In this vivid, hypnotic narrative, naturalist Childs tells of his travels in the deserts of America, in search of random waterholes, rare creeks, waterfalls, springs, shrimp-filled pools and sudden, furious floods. He mingles personal obsrvations with a cosmic perspective: "Most, if not all, water on this planet came from countless small comets thumping against the atmosphere . . . " By turns travelogue, ecological treatise, and meditative essay, Childs' book will speak to anyone who has spent time under desert skies, wondering when the next drop of rain might fall. 2001, Back Bay Books


Soul of NowhereSoul of Nowhere
Craig Childs

From the labyrinthine slot canyons of Utah to the deserted island beaches in the Sea of Cortes, the arid lands of the Southwest speak to the acclaimed naturalist Childs. Possessing an extraordinary sense of harmony with these forbidding landscapes, Childs translates their primal voices into a taut and unsentimental narrative of exploration. Step by arduous step, readers follow Childs into the desert's severe mysteries, penetrating deep into regions once home to the cliff dwellers of Salado pre-history and the giants of Seri legend. But ultimately we yield to the stark monoliths, the startling waterfalls, and the bleak crevices of a timeless land that embraces and then overshadows all who fall under its spell. 2003, Back Bay Books


The Way OutThe Way Out: A True Story of Ruin and Survival
Craig Childs

In this taut, intensely dramatic narrative - the record of a perilous excursion into a remote and unmappable labyrinth of canyons in the American Southwest - two men confront immutable forces of nature and the limits of their own sanity. As a chronicle of adventure, as emotionally charged human drama, as confessional memoir, The Way Out is a transcendent look deep into wilderness. 2006, Back Bay Books

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Recommended Nature Writing Books by Michael P. Cohen (1944- )

A Garden of BristleconesA Garden of Bristlecones: Tales of Change in the Great Basin
Michael P. Cohen

Professor Cohen’s latest book focuses on a species of tree, the bristlecone pine, that is thought to be this planet's oldest living thing; these trees may live for up to 5000 years. But this is also a story of the relationship between humans and bristlecones, from their discovery well over a century ago to the tree-ring and radiocarbon dating studies done by individual scientists in recent times. Millenia of environmental history told through the story of a single organism. 1998, University of Nevada Press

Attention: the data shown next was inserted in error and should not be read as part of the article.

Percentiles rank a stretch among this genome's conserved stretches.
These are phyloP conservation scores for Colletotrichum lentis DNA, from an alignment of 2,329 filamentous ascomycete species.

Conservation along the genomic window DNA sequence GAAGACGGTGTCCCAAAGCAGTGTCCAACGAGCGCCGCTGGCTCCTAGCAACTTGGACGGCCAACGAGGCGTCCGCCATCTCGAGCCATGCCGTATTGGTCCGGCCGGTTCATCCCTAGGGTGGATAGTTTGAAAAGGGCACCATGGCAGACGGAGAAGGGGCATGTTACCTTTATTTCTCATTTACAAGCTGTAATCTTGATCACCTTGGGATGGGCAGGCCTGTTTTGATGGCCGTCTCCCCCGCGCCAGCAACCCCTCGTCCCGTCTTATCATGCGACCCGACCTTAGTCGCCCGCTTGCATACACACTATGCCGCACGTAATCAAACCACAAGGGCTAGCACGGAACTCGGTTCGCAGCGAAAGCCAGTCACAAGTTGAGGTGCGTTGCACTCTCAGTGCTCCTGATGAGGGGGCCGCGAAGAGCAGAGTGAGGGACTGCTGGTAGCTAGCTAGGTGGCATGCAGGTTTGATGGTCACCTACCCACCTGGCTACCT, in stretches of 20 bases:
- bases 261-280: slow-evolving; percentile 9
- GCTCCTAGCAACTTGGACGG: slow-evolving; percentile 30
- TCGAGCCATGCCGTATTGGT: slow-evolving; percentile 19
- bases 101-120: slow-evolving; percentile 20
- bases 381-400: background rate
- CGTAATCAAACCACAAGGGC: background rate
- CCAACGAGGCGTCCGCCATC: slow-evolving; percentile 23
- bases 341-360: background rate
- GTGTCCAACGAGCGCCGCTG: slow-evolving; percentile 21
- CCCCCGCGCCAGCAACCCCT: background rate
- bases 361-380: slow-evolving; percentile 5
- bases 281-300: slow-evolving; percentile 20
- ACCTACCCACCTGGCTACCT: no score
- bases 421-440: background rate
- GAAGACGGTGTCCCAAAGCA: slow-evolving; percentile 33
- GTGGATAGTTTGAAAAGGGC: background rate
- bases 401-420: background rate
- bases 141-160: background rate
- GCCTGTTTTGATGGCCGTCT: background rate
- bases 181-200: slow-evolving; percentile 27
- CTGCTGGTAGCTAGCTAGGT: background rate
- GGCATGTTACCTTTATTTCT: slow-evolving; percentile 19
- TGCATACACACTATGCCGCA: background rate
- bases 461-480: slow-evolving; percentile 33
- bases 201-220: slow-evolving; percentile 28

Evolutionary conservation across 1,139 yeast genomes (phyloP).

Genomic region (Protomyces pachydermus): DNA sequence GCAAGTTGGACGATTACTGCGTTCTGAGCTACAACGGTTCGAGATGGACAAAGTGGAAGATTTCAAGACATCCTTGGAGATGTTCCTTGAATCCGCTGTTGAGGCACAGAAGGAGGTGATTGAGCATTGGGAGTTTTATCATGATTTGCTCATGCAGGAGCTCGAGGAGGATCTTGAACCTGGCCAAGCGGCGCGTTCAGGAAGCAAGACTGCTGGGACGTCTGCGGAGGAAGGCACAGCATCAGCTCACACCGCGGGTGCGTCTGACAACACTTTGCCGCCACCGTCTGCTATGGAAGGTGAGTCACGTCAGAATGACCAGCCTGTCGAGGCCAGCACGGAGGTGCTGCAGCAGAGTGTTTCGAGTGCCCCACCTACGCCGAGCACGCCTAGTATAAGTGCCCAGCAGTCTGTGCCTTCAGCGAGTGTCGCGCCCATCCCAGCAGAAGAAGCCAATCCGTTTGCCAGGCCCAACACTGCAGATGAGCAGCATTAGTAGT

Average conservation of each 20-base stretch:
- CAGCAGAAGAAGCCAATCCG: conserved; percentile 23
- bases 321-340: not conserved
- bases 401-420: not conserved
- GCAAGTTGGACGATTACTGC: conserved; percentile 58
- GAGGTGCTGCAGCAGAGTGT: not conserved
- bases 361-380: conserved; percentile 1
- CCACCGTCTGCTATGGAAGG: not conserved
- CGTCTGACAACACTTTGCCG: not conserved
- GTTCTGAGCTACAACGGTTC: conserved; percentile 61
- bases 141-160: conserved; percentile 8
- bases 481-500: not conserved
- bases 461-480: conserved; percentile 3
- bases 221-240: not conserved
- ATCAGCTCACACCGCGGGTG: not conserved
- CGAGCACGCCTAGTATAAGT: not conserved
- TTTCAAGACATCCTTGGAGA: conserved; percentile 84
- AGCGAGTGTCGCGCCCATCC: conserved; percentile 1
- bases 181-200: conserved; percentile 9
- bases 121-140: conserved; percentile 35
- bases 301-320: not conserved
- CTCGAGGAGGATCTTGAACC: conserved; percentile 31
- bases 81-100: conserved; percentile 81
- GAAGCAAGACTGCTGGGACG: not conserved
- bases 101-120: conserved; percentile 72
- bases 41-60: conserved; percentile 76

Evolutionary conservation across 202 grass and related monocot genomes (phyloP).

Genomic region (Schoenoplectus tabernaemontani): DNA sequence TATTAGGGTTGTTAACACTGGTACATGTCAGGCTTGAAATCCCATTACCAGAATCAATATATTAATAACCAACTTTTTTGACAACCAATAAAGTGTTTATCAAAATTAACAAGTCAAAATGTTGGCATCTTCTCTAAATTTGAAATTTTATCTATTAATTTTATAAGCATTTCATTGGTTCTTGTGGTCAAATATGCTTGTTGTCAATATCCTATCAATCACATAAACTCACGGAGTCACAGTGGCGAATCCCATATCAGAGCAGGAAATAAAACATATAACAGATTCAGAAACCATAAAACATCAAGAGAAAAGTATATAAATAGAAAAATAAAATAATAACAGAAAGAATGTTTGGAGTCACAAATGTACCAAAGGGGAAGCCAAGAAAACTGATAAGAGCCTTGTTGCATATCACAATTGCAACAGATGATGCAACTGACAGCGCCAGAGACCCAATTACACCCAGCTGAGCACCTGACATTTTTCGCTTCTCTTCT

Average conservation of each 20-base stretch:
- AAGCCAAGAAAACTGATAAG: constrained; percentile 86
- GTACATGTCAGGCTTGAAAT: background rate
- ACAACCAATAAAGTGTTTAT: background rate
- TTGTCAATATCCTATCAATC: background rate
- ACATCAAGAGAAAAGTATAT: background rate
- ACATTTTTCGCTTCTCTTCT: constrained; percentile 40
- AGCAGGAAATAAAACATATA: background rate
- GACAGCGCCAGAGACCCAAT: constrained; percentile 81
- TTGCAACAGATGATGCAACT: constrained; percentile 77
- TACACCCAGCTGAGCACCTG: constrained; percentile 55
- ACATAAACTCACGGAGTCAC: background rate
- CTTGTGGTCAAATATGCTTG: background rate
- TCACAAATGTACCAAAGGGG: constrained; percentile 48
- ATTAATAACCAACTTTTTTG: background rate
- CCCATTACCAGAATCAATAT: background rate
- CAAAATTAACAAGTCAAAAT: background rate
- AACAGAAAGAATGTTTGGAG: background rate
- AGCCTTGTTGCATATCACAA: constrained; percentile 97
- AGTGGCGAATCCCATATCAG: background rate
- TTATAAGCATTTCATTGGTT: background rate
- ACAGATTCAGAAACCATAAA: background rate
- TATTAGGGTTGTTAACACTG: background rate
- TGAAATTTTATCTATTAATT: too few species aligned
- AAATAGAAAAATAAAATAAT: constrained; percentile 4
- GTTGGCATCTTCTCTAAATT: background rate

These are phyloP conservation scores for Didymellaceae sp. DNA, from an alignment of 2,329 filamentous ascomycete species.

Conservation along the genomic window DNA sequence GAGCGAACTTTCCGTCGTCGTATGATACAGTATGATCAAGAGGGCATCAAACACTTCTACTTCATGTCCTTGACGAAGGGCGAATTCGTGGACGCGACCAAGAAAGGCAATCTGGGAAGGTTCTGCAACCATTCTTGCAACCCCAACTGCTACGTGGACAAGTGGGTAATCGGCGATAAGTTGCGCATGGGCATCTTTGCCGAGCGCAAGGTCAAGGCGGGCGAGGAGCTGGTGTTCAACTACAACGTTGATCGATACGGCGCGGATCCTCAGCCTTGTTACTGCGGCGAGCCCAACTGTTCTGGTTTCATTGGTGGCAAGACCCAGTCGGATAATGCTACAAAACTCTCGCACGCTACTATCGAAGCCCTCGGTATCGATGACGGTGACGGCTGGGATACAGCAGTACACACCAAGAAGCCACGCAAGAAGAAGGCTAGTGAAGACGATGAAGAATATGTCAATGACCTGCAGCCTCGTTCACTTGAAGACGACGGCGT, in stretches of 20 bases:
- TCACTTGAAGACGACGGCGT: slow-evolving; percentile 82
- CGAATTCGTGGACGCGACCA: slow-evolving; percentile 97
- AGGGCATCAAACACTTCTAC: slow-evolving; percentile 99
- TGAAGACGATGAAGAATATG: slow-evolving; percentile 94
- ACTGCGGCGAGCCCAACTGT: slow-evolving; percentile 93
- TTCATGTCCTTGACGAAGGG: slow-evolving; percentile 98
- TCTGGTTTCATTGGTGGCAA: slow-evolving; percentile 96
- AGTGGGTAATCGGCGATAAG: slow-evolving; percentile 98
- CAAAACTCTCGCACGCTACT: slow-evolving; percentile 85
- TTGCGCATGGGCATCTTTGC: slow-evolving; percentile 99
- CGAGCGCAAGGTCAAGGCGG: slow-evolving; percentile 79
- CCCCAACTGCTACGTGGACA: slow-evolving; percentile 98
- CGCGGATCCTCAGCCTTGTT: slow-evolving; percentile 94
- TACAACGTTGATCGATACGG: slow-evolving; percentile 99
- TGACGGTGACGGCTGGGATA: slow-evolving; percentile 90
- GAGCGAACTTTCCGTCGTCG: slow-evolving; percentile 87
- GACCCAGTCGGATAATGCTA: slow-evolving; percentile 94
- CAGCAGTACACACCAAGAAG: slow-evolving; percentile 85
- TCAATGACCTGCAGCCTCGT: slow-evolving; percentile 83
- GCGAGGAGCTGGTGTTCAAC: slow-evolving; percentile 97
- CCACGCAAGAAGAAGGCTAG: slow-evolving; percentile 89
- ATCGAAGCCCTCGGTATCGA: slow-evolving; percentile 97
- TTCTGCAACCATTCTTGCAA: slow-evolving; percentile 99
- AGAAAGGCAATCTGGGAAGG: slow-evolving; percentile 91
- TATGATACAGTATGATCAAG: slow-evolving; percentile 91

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Recommended Nature Writing Books by Christopher Cokinos (1963- )

Hope Is the Thing with FeathersHope Is the Thing with Feathers: A personal Chronicle of Vanished Birds
Christopher Cokinos

In recounting the histories of six extinct North American birds, along with stories of the people who killed them off and those who tried to save them, Cokinos transforms each extinction into a deeply disturbing tragedy--both for the species itself, and for human civilization. Relentless, wanton hunting, more than ecosystem pressures, obliterated the Carolina Parakeet; the hardy Passenger Pigeon, flying in endless flocks before it vanished around 1900; the exquisite Labrador Duck; and the Heath Hen, a holdout on Martha's Vineyard until 1932. Cokinos weighs the "fantastically remote" possibility of using DNA cloned from extinct birds to resurrect these vanished species, but the real hope engendered by this extraordinary saga lies in its insistent plea to restore ecological sanity. 2009, Tarcher

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Recommended Nature Writing Books by Frank C. Craighead Jr.

During the 1950s and '60s, twin brothers John and Frank Craighead outfitted 29 grizzly bears in Yellowstone National Park with radio collars and tracked them across an area the size of Vermont. They documented what the bears ate, how they bonded, and where they prowled, showing that Yellowstone grizzlies roamed far beyond the park's boundaries. The Craigheads' pioneering research helped save grizzly bears from extinction in the lower 48 states, and also brought the ecosystem concept to the fore of conservation.

Craighead is listed in "100 Champions of Conservation in the 20th Century" by the Audubon Society.

Track of the GrizzlyTrack of the Grizzly
Frank C. Craighead Jr.

Track of the Grizzly is the culmination of one of the most ambitious wildlife studies ever undertaken - the Craighead field study of the grizzly bear, carried out in Yellowstone National Park and the huge ecosystem, spanning three states, in which it lies. Over a period of thirteen years, Frank and John Craighead and colleagues used sophisticated scientific techniques to track hundreds of grizzlies, to discover the bears' social organization and seasonal movements, their breeding and feeding habits, and their lifespans. This fascinating book illuminates the shortcomings of America's current system of wildlife management and provides an intimate, detailed, and definitive portrait of the greatest carnivore in our hemisphere. 1982, Sierra Club Books

Classic American Nature Writing Since 1900